The Columbus Indiana Philharmonic “All for Love” concert, presented Feb. 3 in the Judson Erne Auditorium, was an evening of musical stories describing how people relate to each other and to the world around them. It was a musical feast for the ears and a visual feast for the eyes.

Opening the concert in dim light, a spotlight rose on a single percussionist, Brian McNulty on snare drum, who began a rhythmic pattern that would be continuously repeated throughout the entire selection of “Bolero” by Maurice Ravel.

As additional solo instruments were added, each was highlighted by a brief moment in a spotlight which noted their entrance until the entire stage was filled with bright light and the orchestra soared in sonorous splendor to a musically exhilarating climax. Although there was some lack of cohesiveness in the first few moments of the piece, as more instruments were added the orchestra played brilliantly, led by McNulty’s rock solid rhythmic pulse to which the audience responded with cheers and sustained applause.

Philharmonic Music Director David Bowden then briefly told the story of the second piece, “Song to the Moon” scene from Rusalka, op. 114 by Antonin Dvorak. A water sprite falls in love with a handsome man, who then asks the moon to act on her behalf to tell the man of her love.

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As the orchestra began to play softly, a full moon appeared on the stage left wall of the auditorium followed by the entrance of guest artist Cathy Berns Rund on the far right side of the stage, giving the appearance that she was singing to the moon while allowing her voice to carry out to the audience.

Rund sang with a beautiful lyric soprano tone that created a great sense of intimacy even in the expansive auditorium. Although some of the text was hard to understand because of her stage placement, her expressive singing easily portrayed the sensitivity and lyricism of this beautiful love song. Bowden and the Philharmonic are to be commended for their diligent efforts to not cover her vocal sound in this selection, as well as in the one that followed, “O Mio Babbino Caro,” from Gianni Schicci by Giacomo Puccini.

Again, Rund sang with great beauty of tone and her soft high notes were especially thrilling, holding the audience in a moment of breathtaking silence before bursting into enthusiastic applause.

As Rund departed the stage, Bowden introduced the second guest artist, violinist Ariel Horowitz, for her performance of “Carmen Fantasy” A Concert Fantasy on Themes for Violin and Orchestra, op. 25 by Pablo de Sarasate. At age 21, Horowitz displayed a poised stage presence and technical virtuosity far beyond her years as she deftly maneuvered through intricate passages of this piece, written by a violinist in order to showcase his own virtuosity.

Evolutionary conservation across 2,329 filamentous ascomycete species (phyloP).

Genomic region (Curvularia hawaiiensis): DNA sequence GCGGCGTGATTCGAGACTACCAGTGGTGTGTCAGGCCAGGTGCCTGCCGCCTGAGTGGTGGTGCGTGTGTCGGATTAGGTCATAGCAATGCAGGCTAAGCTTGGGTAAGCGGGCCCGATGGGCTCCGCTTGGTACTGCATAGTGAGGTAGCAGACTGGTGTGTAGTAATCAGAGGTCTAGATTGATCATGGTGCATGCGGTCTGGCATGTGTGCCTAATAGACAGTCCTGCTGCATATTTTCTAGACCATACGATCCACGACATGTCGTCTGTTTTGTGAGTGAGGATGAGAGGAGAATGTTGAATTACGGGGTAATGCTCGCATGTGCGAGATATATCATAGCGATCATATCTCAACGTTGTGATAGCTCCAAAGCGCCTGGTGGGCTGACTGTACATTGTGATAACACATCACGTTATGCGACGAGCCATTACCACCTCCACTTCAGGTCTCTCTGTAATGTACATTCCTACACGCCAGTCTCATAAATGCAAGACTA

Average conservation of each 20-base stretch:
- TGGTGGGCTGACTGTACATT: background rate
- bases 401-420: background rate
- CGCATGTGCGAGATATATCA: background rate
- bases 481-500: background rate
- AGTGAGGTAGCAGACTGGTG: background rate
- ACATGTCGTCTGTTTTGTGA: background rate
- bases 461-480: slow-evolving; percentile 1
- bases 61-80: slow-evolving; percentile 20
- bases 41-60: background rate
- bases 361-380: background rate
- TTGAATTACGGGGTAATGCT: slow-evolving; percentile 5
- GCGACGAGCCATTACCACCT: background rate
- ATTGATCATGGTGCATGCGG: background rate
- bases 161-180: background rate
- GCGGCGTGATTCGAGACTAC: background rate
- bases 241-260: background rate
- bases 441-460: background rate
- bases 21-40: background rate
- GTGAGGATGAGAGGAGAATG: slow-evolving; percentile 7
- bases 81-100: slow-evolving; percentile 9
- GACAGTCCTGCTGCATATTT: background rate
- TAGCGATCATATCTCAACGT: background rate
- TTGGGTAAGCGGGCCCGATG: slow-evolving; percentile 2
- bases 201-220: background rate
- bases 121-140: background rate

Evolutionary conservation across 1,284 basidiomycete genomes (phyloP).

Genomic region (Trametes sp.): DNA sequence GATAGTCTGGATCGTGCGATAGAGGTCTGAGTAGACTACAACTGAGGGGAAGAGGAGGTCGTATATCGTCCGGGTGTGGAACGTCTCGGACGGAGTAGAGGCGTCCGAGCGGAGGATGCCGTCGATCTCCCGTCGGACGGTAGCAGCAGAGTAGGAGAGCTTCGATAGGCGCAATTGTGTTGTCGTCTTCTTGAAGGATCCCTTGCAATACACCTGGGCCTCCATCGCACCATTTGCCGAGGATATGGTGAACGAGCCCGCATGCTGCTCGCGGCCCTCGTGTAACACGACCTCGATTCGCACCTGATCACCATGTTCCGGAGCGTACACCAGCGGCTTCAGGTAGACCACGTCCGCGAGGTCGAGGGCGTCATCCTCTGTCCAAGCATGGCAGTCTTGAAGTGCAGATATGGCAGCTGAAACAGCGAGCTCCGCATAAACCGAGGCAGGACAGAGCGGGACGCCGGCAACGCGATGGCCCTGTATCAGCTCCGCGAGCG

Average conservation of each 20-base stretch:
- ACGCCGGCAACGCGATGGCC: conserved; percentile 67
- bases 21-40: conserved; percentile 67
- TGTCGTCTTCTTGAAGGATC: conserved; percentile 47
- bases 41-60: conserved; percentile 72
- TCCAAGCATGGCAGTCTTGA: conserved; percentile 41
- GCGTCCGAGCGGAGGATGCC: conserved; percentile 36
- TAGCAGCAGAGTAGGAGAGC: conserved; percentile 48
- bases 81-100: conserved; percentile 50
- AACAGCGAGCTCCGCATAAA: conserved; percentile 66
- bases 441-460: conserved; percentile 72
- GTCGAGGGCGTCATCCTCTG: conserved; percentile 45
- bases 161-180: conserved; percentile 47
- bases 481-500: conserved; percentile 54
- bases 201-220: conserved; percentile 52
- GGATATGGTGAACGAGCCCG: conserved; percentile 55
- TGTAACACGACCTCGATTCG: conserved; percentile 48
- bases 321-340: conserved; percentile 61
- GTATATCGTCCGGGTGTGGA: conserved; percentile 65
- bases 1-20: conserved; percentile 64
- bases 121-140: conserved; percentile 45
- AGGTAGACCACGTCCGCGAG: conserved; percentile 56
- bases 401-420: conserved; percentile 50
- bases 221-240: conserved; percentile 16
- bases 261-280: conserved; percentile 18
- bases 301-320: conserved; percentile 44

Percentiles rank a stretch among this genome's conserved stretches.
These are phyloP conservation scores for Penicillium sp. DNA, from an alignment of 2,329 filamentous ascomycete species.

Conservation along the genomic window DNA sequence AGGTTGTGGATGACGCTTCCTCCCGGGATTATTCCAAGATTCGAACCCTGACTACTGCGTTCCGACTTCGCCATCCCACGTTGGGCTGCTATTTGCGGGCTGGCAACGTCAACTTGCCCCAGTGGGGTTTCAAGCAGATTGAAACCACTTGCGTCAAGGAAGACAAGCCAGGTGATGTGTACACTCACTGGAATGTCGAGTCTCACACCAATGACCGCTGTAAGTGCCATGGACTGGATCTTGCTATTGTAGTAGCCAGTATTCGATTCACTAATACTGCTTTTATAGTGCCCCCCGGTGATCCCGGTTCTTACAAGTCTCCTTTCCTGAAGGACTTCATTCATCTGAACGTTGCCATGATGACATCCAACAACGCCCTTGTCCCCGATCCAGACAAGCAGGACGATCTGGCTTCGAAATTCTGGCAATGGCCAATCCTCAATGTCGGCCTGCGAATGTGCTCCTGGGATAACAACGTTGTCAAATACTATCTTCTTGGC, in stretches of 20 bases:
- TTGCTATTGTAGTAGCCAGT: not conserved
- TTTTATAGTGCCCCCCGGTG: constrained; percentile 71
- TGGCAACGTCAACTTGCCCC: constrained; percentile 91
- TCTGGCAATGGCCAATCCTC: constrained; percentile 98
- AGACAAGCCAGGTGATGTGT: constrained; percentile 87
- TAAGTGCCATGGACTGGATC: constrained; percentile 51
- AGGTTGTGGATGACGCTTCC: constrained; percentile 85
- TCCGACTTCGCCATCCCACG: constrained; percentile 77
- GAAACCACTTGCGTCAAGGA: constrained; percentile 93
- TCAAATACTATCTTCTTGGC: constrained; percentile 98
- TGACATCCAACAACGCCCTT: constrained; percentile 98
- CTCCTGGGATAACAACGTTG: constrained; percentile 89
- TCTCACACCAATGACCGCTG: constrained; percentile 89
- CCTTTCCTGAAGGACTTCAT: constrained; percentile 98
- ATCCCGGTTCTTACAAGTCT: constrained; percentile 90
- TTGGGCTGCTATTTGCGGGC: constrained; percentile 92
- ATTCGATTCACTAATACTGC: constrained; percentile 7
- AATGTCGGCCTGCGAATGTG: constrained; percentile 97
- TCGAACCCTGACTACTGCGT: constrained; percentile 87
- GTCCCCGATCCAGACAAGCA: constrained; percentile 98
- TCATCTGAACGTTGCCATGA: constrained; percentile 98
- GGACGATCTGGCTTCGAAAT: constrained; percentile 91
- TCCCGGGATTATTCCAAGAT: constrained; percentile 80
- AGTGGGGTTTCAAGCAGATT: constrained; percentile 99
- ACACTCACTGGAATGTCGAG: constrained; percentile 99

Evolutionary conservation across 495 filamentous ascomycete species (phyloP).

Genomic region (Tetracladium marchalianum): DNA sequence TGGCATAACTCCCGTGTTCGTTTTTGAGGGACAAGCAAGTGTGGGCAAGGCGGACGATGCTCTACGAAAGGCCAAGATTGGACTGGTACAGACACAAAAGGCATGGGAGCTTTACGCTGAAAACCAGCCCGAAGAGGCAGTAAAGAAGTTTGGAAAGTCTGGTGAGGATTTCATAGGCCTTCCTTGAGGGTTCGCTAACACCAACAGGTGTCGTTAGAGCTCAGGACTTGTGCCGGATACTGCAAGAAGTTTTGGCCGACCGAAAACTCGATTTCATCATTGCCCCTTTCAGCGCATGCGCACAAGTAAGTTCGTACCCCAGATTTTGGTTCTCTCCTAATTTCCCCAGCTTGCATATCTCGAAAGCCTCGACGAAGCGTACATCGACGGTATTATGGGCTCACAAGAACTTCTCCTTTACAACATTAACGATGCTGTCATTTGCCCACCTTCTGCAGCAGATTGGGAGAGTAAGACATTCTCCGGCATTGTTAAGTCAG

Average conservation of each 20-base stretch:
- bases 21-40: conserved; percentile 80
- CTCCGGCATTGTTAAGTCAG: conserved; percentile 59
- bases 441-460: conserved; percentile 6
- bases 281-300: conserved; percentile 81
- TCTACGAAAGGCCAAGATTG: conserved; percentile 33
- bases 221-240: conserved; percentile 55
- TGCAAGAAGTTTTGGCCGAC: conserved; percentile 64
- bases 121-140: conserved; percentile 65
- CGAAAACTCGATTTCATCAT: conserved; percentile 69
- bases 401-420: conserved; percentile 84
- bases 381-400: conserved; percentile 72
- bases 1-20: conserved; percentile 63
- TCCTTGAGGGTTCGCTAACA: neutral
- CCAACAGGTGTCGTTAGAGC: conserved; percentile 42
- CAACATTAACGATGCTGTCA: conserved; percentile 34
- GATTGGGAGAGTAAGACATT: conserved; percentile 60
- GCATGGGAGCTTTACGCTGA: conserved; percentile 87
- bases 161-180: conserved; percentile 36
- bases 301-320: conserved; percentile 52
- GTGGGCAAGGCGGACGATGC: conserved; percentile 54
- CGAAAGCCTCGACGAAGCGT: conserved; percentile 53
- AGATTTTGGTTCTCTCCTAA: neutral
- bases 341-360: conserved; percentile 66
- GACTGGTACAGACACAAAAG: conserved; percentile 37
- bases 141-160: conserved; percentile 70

Of particular note was her ability to produce incredibly high notes on her violin that were so beautifully effortless that they seemed to whistle the familiar tunes of this beloved opera. Watching her was almost as exciting as listening to her as her instrumentation danced its way through the most technically challenging moments of the piece.

Her collaboration with Bowden was exhilarating as he adeptly and commandingly led the orchestra through many tempo changes and a dynamic rollercoaster ride of emotion, which ended with loud cheers and such an ovation from the audience that Bowden had to bring her back to the stage for a second bow before intermission.

The second act began with Bowden telling the story of the symphonic poem, “Till Eulenspiegel’s Merry Pranks,” by Richard Strauss and highlighting some of the musical motifs that would be presented by the orchestra. The performance of the piece was a musical highlight itself as the Philharmonic demonstrated its mastery of both its technique and musicality.

From individual soloist to small group to the full orchestra, the ensemble delighted the ear and Bowden delighted the eye as he dramatically interpreted the story with his emphatic gestures, intricate baton technique and expressive body language. The audience continued to applaud long after Bowden had acknowledged all the soloists and the full orchestra.

The remainder of the program featured the combined efforts of the two guest artists and the orchestra.

“L’Amero saro constante” from Il Re Pastore by Wolfgang A. Mozart, Vocalise, op. 34, No. 14 by Sergei Rachmaninoff (sung with no text but with tremendously effective expression) and “My Funny Valentine” by Richard Rodgers and Lorenz Hart, arranged by Dan Powers with a bossa nova beat, each showcased the musicianship and tonal beauty of all the participants.

All three pieces allowed Rund and Horowitz moments to individually shine and then intricately collaborate as the orchestra provided strong but never overpowering support. As the audience’s applause lingered, Bowden brought back both performers to the stage for an encore tune, “Tomorrow,” by Richard Strauss.

J. Kevin Butler is a graduate of the Indiana University Jacobs School of Music and was a high school choral director for more than 20 years. He is currently director of music for First United Methodist Church of Columbus.